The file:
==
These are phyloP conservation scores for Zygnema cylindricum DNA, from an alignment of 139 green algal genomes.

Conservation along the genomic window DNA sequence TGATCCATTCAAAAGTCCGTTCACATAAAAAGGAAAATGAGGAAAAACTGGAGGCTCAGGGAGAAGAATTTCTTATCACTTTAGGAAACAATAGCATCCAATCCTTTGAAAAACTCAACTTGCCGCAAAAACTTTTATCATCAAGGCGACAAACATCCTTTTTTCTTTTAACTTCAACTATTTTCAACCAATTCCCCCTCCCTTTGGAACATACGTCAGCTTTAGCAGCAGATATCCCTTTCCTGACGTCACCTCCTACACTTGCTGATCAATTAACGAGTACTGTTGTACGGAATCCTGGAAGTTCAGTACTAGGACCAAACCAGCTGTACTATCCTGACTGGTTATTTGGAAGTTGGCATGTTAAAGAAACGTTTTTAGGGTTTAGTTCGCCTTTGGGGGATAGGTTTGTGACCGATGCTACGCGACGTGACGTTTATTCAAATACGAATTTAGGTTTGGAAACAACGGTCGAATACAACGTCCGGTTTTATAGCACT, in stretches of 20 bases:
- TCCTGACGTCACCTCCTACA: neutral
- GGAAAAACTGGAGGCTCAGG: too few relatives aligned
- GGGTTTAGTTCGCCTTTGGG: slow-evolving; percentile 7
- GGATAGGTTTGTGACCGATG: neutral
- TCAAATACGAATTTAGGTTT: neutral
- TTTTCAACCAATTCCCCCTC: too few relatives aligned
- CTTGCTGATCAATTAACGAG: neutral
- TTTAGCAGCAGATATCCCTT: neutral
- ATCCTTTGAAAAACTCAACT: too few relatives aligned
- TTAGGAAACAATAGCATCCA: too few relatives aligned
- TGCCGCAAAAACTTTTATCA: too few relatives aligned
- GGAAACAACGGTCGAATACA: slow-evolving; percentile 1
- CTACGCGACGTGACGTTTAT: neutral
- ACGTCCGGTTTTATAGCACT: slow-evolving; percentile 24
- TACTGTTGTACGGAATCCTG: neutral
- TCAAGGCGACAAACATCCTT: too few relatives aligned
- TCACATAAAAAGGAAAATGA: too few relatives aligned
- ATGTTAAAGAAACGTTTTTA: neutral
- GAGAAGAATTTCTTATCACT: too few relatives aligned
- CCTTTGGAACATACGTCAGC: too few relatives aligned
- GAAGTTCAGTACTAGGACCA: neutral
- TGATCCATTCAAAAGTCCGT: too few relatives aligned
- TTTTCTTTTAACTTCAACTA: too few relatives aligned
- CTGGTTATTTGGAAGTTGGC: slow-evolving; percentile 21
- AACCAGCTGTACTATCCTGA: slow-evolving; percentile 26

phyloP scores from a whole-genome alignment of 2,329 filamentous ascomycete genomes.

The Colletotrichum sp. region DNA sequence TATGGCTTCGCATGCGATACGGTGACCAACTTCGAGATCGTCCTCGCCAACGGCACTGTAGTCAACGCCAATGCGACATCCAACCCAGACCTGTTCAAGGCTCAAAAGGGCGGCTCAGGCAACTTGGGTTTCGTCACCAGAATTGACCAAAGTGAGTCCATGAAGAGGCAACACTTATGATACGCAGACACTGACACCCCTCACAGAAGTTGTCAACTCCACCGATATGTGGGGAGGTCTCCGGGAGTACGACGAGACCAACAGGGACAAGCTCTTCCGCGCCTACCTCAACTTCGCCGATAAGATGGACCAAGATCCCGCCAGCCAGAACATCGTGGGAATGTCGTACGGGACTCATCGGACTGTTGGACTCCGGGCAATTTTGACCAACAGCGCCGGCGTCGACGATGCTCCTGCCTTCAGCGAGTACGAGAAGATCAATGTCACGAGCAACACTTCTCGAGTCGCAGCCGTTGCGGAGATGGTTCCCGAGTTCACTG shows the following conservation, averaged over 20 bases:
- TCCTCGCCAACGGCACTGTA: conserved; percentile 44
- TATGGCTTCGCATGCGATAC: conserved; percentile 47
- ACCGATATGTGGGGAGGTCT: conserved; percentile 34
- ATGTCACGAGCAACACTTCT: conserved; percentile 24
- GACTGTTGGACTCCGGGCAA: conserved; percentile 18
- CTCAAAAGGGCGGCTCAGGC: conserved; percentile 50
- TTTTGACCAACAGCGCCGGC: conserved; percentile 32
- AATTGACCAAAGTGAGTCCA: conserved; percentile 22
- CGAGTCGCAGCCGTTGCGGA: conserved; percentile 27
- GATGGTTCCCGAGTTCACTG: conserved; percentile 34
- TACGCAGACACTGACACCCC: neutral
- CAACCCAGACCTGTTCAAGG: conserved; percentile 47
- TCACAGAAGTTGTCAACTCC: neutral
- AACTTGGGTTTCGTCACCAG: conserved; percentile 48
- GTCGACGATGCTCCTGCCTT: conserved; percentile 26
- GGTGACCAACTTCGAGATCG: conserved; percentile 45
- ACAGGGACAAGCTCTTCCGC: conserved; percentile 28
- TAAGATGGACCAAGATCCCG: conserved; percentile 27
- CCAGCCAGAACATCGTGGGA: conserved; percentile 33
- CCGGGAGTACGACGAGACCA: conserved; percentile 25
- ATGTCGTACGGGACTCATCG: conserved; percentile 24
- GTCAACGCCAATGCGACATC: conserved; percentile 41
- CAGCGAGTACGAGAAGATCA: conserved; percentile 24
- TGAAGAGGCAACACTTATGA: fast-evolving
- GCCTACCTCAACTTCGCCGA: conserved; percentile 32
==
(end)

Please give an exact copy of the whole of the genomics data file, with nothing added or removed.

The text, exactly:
These are phyloP conservation scores for Zygnema cylindricum DNA, from an alignment of 139 green algal genomes.

Conservation along the genomic window DNA sequence TGATCCATTCAAAAGTCCGTTCACATAAAAAGGAAAATGAGGAAAAACTGGAGGCTCAGGGAGAAGAATTTCTTATCACTTTAGGAAACAATAGCATCCAATCCTTTGAAAAACTCAACTTGCCGCAAAAACTTTTATCATCAAGGCGACAAACATCCTTTTTTCTTTTAACTTCAACTATTTTCAACCAATTCCCCCTCCCTTTGGAACATACGTCAGCTTTAGCAGCAGATATCCCTTTCCTGACGTCACCTCCTACACTTGCTGATCAATTAACGAGTACTGTTGTACGGAATCCTGGAAGTTCAGTACTAGGACCAAACCAGCTGTACTATCCTGACTGGTTATTTGGAAGTTGGCATGTTAAAGAAACGTTTTTAGGGTTTAGTTCGCCTTTGGGGGATAGGTTTGTGACCGATGCTACGCGACGTGACGTTTATTCAAATACGAATTTAGGTTTGGAAACAACGGTCGAATACAACGTCCGGTTTTATAGCACT, in stretches of 20 bases:
- TCCTGACGTCACCTCCTACA: neutral
- GGAAAAACTGGAGGCTCAGG: too few relatives aligned
- GGGTTTAGTTCGCCTTTGGG: slow-evolving; percentile 7
- GGATAGGTTTGTGACCGATG: neutral
- TCAAATACGAATTTAGGTTT: neutral
- TTTTCAACCAATTCCCCCTC: too few relatives aligned
- CTTGCTGATCAATTAACGAG: neutral
- TTTAGCAGCAGATATCCCTT: neutral
- ATCCTTTGAAAAACTCAACT: too few relatives aligned
- TTAGGAAACAATAGCATCCA: too few relatives aligned
- TGCCGCAAAAACTTTTATCA: too few relatives aligned
- GGAAACAACGGTCGAATACA: slow-evolving; percentile 1
- CTACGCGACGTGACGTTTAT: neutral
- ACGTCCGGTTTTATAGCACT: slow-evolving; percentile 24
- TACTGTTGTACGGAATCCTG: neutral
- TCAAGGCGACAAACATCCTT: too few relatives aligned
- TCACATAAAAAGGAAAATGA: too few relatives aligned
- ATGTTAAAGAAACGTTTTTA: neutral
- GAGAAGAATTTCTTATCACT: too few relatives aligned
- CCTTTGGAACATACGTCAGC: too few relatives aligned
- GAAGTTCAGTACTAGGACCA: neutral
- TGATCCATTCAAAAGTCCGT: too few relatives aligned
- TTTTCTTTTAACTTCAACTA: too few relatives aligned
- CTGGTTATTTGGAAGTTGGC: slow-evolving; percentile 21
- AACCAGCTGTACTATCCTGA: slow-evolving; percentile 26

phyloP scores from a whole-genome alignment of 2,329 filamentous ascomycete genomes.

The Colletotrichum sp. region DNA sequence TATGGCTTCGCATGCGATACGGTGACCAACTTCGAGATCGTCCTCGCCAACGGCACTGTAGTCAACGCCAATGCGACATCCAACCCAGACCTGTTCAAGGCTCAAAAGGGCGGCTCAGGCAACTTGGGTTTCGTCACCAGAATTGACCAAAGTGAGTCCATGAAGAGGCAACACTTATGATACGCAGACACTGACACCCCTCACAGAAGTTGTCAACTCCACCGATATGTGGGGAGGTCTCCGGGAGTACGACGAGACCAACAGGGACAAGCTCTTCCGCGCCTACCTCAACTTCGCCGATAAGATGGACCAAGATCCCGCCAGCCAGAACATCGTGGGAATGTCGTACGGGACTCATCGGACTGTTGGACTCCGGGCAATTTTGACCAACAGCGCCGGCGTCGACGATGCTCCTGCCTTCAGCGAGTACGAGAAGATCAATGTCACGAGCAACACTTCTCGAGTCGCAGCCGTTGCGGAGATGGTTCCCGAGTTCACTG shows the following conservation, averaged over 20 bases:
- TCCTCGCCAACGGCACTGTA: conserved; percentile 44
- TATGGCTTCGCATGCGATAC: conserved; percentile 47
- ACCGATATGTGGGGAGGTCT: conserved; percentile 34
- ATGTCACGAGCAACACTTCT: conserved; percentile 24
- GACTGTTGGACTCCGGGCAA: conserved; percentile 18
- CTCAAAAGGGCGGCTCAGGC: conserved; percentile 50
- TTTTGACCAACAGCGCCGGC: conserved; percentile 32
- AATTGACCAAAGTGAGTCCA: conserved; percentile 22
- CGAGTCGCAGCCGTTGCGGA: conserved; percentile 27
- GATGGTTCCCGAGTTCACTG: conserved; percentile 34
- TACGCAGACACTGACACCCC: neutral
- CAACCCAGACCTGTTCAAGG: conserved; percentile 47
- TCACAGAAGTTGTCAACTCC: neutral
- AACTTGGGTTTCGTCACCAG: conserved; percentile 48
- GTCGACGATGCTCCTGCCTT: conserved; percentile 26
- GGTGACCAACTTCGAGATCG: conserved; percentile 45
- ACAGGGACAAGCTCTTCCGC: conserved; percentile 28
- TAAGATGGACCAAGATCCCG: conserved; percentile 27
- CCAGCCAGAACATCGTGGGA: conserved; percentile 33
- CCGGGAGTACGACGAGACCA: conserved; percentile 25
- ATGTCGTACGGGACTCATCG: conserved; percentile 24
- GTCAACGCCAATGCGACATC: conserved; percentile 41
- CAGCGAGTACGAGAAGATCA: conserved; percentile 24
- TGAAGAGGCAACACTTATGA: fast-evolving
- GCCTACCTCAACTTCGCCGA: conserved; percentile 32